The government of Central African Republic and 10 armed groups signed a peace deal Sunday aimed at ending two years of fighting that has killed thousands.
U.N. Special Representative Babacar Gaye said, "I want to believe that the commitment is sincere and that we will engage in the construction of progressive peace."
U.N. negotiators said all sides agreed to formally disarm, give up using guns to settle their demands, and enter a process of "disarmament, demobilization, reintegration and repatriation."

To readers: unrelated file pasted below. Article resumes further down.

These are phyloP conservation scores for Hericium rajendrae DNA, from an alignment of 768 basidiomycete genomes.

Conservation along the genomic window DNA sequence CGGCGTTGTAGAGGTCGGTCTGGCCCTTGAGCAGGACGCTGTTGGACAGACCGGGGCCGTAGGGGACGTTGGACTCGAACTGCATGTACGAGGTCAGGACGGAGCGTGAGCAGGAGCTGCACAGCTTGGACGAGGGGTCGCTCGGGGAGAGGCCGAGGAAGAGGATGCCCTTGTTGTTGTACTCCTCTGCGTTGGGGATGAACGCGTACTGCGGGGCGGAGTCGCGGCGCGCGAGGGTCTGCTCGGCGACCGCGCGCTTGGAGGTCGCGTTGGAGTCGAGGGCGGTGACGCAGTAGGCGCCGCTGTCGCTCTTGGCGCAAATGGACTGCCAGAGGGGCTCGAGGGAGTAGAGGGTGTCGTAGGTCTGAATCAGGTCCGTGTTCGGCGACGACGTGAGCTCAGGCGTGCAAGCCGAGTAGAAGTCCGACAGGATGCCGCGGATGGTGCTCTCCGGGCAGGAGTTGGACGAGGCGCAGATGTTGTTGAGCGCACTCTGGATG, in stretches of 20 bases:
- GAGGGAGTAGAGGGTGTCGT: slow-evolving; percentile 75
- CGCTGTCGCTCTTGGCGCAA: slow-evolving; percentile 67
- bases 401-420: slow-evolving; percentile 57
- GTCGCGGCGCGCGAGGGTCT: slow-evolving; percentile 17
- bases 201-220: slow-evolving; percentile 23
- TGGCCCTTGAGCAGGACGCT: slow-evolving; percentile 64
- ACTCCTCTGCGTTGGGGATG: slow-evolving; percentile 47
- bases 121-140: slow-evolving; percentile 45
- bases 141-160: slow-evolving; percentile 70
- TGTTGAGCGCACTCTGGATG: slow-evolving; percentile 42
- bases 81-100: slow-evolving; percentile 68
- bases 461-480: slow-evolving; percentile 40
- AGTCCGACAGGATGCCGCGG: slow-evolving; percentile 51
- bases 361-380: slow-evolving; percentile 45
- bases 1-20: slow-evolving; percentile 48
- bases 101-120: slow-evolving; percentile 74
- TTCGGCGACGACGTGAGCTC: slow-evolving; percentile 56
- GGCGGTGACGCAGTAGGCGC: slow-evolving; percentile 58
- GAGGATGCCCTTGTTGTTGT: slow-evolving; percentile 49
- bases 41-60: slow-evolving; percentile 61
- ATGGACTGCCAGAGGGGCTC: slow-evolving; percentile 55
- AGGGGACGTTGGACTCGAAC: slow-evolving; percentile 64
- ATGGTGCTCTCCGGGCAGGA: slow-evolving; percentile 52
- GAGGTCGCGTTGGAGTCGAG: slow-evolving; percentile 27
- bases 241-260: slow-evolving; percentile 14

The deal also includes an agreement not to use children as soldiers or forced laborers.
Muslim rebels seized the CAR capital of Bangui in 2013, leading to often brutal attacks and reprisals between rival Christian and Muslim militias.
While violence occasionally flares, order has generally returned under interim President Catherine Samba-Panza, who is backed by a U.N. peacekeeping force.